Estimating the potential public health impact of seasonal malaria chemoprevention in African children

Nat Commun. 2012 Jun 6;3:881. doi: 10.1038/ncomms1879.


Seasonal malaria chemoprevention, previously known as intermittent preventive treatment in children, is highly effective in areas with a short malaria transmission season. Here we assess seasonality in malaria incidence data and define a predictor of seasonality based on rainfall. We then use spatial rainfall, malaria endemicity and population data to identify areas likely to have highly seasonal malaria incidence, and estimate the population at risk and malaria burden in areas where seasonal malaria chemoprevention would be appropriate. We estimate that in areas suitable for seasonal malaria chemoprevention, there are 39 million children under 5 years of age, who experience 33.7 million malaria episodes and 152,000 childhood deaths from malaria each year. The majority of this burden occurs in the Sahelian or sub-Sahelian regions of Africa. Our data suggest that seasonal malaria chemoprevention has the potential to avert several million malaria cases and tens of thousands of childhood deaths each year if successfully delivered to the populations at risk.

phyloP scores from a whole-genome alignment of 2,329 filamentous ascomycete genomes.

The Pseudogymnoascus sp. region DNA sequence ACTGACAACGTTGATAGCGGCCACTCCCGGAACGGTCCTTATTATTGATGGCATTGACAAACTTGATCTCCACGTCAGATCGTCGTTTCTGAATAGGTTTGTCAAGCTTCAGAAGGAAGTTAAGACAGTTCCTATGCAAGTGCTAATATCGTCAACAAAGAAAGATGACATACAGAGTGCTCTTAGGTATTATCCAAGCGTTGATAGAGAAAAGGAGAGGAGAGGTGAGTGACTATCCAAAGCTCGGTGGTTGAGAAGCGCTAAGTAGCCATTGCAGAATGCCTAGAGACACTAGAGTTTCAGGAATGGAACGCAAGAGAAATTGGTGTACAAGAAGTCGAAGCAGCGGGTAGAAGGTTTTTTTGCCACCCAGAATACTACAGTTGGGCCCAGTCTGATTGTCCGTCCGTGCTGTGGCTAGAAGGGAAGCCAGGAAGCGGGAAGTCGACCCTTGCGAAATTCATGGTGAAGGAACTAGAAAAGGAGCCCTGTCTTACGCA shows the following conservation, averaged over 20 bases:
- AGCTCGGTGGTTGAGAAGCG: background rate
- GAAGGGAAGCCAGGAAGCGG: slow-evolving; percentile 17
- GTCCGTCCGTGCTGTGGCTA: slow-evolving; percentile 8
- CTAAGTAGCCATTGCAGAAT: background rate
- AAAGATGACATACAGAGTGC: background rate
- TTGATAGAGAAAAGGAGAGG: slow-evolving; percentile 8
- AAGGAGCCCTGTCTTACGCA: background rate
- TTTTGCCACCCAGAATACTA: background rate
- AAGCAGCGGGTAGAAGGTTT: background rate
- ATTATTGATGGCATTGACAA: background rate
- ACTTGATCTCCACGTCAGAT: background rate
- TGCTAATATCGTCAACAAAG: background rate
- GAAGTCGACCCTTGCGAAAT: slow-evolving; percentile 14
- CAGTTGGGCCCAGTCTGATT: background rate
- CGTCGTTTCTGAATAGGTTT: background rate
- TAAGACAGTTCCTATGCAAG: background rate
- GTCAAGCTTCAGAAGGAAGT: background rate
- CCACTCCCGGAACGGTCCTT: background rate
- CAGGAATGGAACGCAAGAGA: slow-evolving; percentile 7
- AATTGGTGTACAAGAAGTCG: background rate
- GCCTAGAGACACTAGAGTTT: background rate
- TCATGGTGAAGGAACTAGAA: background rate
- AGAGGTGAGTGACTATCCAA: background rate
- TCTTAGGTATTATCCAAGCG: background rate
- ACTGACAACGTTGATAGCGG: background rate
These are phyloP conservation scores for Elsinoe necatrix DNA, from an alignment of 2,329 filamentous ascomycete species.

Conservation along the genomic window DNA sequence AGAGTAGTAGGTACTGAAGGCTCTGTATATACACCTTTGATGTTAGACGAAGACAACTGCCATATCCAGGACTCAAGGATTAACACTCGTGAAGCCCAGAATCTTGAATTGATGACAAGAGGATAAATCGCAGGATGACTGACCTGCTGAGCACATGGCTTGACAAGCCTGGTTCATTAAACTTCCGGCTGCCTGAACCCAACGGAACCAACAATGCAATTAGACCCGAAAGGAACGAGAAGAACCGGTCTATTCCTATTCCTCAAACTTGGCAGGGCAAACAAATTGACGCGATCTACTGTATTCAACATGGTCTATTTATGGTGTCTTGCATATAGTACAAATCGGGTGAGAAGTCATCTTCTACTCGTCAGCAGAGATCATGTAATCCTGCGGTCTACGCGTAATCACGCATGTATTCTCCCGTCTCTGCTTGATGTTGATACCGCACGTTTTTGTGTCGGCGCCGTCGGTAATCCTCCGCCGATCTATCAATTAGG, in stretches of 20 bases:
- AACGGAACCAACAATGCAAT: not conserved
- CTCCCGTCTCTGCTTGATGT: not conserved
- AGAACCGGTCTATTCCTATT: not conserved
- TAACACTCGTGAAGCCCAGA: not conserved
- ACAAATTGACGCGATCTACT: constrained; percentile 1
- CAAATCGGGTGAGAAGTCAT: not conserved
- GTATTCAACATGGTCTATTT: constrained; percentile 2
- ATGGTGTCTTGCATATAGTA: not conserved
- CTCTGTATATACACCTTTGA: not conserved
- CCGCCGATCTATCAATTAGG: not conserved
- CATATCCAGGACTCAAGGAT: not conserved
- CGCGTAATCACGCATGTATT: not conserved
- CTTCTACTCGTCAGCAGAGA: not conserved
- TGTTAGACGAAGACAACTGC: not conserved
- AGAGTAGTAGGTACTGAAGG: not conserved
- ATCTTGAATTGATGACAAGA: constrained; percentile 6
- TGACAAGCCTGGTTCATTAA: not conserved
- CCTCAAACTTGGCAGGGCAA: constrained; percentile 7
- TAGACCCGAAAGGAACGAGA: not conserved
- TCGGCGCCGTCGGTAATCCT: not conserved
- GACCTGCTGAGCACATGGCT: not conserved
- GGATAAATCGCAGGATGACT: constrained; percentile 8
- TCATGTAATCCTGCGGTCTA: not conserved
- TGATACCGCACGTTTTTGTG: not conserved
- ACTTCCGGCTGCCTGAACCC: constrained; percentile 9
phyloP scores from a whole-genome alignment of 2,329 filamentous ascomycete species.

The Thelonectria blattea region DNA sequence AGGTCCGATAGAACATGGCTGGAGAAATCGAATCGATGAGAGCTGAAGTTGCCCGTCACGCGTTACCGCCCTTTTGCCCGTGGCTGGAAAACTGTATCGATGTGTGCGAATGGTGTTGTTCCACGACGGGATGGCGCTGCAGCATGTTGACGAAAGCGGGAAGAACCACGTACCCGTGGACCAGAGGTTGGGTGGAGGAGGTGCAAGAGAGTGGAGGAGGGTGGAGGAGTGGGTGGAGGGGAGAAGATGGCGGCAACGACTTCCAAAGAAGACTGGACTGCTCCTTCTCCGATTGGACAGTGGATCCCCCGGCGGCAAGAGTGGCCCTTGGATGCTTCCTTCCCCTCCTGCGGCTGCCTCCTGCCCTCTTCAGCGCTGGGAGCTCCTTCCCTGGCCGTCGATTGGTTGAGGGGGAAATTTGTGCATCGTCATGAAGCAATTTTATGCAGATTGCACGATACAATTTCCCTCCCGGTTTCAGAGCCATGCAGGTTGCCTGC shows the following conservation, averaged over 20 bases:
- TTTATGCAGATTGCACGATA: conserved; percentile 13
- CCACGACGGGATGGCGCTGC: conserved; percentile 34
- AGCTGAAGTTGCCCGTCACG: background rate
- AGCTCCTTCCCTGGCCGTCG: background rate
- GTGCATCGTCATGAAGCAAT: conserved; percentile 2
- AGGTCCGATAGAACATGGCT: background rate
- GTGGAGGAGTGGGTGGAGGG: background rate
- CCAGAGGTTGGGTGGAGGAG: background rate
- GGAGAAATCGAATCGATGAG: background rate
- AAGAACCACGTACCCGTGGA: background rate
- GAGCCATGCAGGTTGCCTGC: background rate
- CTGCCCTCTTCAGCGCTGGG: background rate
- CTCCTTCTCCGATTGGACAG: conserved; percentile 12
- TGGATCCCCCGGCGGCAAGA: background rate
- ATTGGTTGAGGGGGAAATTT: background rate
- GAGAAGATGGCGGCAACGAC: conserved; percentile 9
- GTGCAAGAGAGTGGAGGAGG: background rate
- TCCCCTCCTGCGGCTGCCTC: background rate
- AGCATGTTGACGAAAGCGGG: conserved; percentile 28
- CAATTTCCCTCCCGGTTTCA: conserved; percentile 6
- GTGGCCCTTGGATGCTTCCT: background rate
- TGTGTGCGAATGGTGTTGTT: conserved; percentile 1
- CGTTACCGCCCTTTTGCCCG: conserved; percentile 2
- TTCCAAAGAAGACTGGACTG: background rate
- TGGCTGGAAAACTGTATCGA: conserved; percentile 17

Publication types

  • Research Support, Non-U.S. Gov't

MeSH terms

  • Adolescent
  • Africa / epidemiology
  • Child
  • Child, Preschool
  • Female
  • Humans
  • Malaria / epidemiology*
  • Male
  • Seasons